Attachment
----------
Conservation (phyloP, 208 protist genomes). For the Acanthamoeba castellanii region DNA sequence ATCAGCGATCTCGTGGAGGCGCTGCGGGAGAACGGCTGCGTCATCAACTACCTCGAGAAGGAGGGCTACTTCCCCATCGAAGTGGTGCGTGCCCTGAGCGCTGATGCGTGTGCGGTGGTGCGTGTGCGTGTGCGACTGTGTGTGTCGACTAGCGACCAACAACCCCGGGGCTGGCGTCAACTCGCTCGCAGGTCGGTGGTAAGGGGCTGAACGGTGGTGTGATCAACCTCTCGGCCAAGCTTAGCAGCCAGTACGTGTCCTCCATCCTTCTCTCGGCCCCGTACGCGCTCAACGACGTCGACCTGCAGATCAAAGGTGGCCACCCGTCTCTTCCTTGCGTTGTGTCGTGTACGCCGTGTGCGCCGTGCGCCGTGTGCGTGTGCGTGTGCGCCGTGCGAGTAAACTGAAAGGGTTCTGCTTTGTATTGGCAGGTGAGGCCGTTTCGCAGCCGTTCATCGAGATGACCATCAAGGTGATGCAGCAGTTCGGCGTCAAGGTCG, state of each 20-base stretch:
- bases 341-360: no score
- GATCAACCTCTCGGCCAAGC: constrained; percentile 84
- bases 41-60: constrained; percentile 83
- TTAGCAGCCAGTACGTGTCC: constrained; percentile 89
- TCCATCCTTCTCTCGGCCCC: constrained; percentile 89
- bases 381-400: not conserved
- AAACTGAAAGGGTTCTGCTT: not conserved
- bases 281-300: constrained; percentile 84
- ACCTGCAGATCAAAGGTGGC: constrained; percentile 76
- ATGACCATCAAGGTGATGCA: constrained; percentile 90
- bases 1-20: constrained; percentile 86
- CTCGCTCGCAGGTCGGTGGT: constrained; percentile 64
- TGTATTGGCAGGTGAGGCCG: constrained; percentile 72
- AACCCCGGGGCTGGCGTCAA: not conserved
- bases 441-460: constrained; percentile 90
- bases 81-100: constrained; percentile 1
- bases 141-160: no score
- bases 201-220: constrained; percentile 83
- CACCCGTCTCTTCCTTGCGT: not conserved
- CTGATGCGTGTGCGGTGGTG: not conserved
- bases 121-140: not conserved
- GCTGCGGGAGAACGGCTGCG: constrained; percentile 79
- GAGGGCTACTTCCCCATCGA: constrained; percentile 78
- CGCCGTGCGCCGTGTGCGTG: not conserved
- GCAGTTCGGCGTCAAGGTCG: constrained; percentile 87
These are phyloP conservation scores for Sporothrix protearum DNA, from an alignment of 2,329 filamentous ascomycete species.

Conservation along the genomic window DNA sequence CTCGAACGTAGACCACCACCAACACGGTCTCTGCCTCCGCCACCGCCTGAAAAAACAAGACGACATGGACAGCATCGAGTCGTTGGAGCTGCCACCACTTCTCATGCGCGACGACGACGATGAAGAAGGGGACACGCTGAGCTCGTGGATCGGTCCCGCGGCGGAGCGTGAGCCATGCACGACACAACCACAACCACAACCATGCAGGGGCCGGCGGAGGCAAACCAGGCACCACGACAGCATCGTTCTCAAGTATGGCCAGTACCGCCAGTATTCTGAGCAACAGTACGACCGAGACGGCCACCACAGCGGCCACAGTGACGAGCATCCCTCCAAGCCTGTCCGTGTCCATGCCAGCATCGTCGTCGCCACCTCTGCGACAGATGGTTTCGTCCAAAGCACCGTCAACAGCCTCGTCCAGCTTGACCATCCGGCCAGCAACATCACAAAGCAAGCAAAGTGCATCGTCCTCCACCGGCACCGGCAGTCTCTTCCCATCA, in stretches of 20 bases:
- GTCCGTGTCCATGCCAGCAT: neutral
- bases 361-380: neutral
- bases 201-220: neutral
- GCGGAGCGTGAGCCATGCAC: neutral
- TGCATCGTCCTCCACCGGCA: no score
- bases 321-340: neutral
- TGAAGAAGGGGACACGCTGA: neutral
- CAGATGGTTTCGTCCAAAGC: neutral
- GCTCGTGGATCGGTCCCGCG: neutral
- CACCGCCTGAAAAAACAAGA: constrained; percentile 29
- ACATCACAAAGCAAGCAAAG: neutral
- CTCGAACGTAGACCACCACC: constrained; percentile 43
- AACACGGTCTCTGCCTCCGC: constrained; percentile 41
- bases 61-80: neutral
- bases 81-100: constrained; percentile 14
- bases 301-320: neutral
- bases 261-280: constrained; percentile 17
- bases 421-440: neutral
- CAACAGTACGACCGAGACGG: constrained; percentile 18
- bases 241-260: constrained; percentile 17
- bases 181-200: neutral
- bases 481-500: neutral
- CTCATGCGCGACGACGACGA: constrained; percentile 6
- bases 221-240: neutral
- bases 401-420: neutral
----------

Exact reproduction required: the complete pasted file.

Conservation (phyloP, 208 protist genomes). For the Acanthamoeba castellanii region DNA sequence ATCAGCGATCTCGTGGAGGCGCTGCGGGAGAACGGCTGCGTCATCAACTACCTCGAGAAGGAGGGCTACTTCCCCATCGAAGTGGTGCGTGCCCTGAGCGCTGATGCGTGTGCGGTGGTGCGTGTGCGTGTGCGACTGTGTGTGTCGACTAGCGACCAACAACCCCGGGGCTGGCGTCAACTCGCTCGCAGGTCGGTGGTAAGGGGCTGAACGGTGGTGTGATCAACCTCTCGGCCAAGCTTAGCAGCCAGTACGTGTCCTCCATCCTTCTCTCGGCCCCGTACGCGCTCAACGACGTCGACCTGCAGATCAAAGGTGGCCACCCGTCTCTTCCTTGCGTTGTGTCGTGTACGCCGTGTGCGCCGTGCGCCGTGTGCGTGTGCGTGTGCGCCGTGCGAGTAAACTGAAAGGGTTCTGCTTTGTATTGGCAGGTGAGGCCGTTTCGCAGCCGTTCATCGAGATGACCATCAAGGTGATGCAGCAGTTCGGCGTCAAGGTCG, state of each 20-base stretch:
- bases 341-360: no score
- GATCAACCTCTCGGCCAAGC: constrained; percentile 84
- bases 41-60: constrained; percentile 83
- TTAGCAGCCAGTACGTGTCC: constrained; percentile 89
- TCCATCCTTCTCTCGGCCCC: constrained; percentile 89
- bases 381-400: not conserved
- AAACTGAAAGGGTTCTGCTT: not conserved
- bases 281-300: constrained; percentile 84
- ACCTGCAGATCAAAGGTGGC: constrained; percentile 76
- ATGACCATCAAGGTGATGCA: constrained; percentile 90
- bases 1-20: constrained; percentile 86
- CTCGCTCGCAGGTCGGTGGT: constrained; percentile 64
- TGTATTGGCAGGTGAGGCCG: constrained; percentile 72
- AACCCCGGGGCTGGCGTCAA: not conserved
- bases 441-460: constrained; percentile 90
- bases 81-100: constrained; percentile 1
- bases 141-160: no score
- bases 201-220: constrained; percentile 83
- CACCCGTCTCTTCCTTGCGT: not conserved
- CTGATGCGTGTGCGGTGGTG: not conserved
- bases 121-140: not conserved
- GCTGCGGGAGAACGGCTGCG: constrained; percentile 79
- GAGGGCTACTTCCCCATCGA: constrained; percentile 78
- CGCCGTGCGCCGTGTGCGTG: not conserved
- GCAGTTCGGCGTCAAGGTCG: constrained; percentile 87
These are phyloP conservation scores for Sporothrix protearum DNA, from an alignment of 2,329 filamentous ascomycete species.

Conservation along the genomic window DNA sequence CTCGAACGTAGACCACCACCAACACGGTCTCTGCCTCCGCCACCGCCTGAAAAAACAAGACGACATGGACAGCATCGAGTCGTTGGAGCTGCCACCACTTCTCATGCGCGACGACGACGATGAAGAAGGGGACACGCTGAGCTCGTGGATCGGTCCCGCGGCGGAGCGTGAGCCATGCACGACACAACCACAACCACAACCATGCAGGGGCCGGCGGAGGCAAACCAGGCACCACGACAGCATCGTTCTCAAGTATGGCCAGTACCGCCAGTATTCTGAGCAACAGTACGACCGAGACGGCCACCACAGCGGCCACAGTGACGAGCATCCCTCCAAGCCTGTCCGTGTCCATGCCAGCATCGTCGTCGCCACCTCTGCGACAGATGGTTTCGTCCAAAGCACCGTCAACAGCCTCGTCCAGCTTGACCATCCGGCCAGCAACATCACAAAGCAAGCAAAGTGCATCGTCCTCCACCGGCACCGGCAGTCTCTTCCCATCA, in stretches of 20 bases:
- GTCCGTGTCCATGCCAGCAT: neutral
- bases 361-380: neutral
- bases 201-220: neutral
- GCGGAGCGTGAGCCATGCAC: neutral
- TGCATCGTCCTCCACCGGCA: no score
- bases 321-340: neutral
- TGAAGAAGGGGACACGCTGA: neutral
- CAGATGGTTTCGTCCAAAGC: neutral
- GCTCGTGGATCGGTCCCGCG: neutral
- CACCGCCTGAAAAAACAAGA: constrained; percentile 29
- ACATCACAAAGCAAGCAAAG: neutral
- CTCGAACGTAGACCACCACC: constrained; percentile 43
- AACACGGTCTCTGCCTCCGC: constrained; percentile 41
- bases 61-80: neutral
- bases 81-100: constrained; percentile 14
- bases 301-320: neutral
- bases 261-280: constrained; percentile 17
- bases 421-440: neutral
- CAACAGTACGACCGAGACGG: constrained; percentile 18
- bases 241-260: constrained; percentile 17
- bases 181-200: neutral
- bases 481-500: neutral
- CTCATGCGCGACGACGACGA: constrained; percentile 6
- bases 221-240: neutral
- bases 401-420: neutral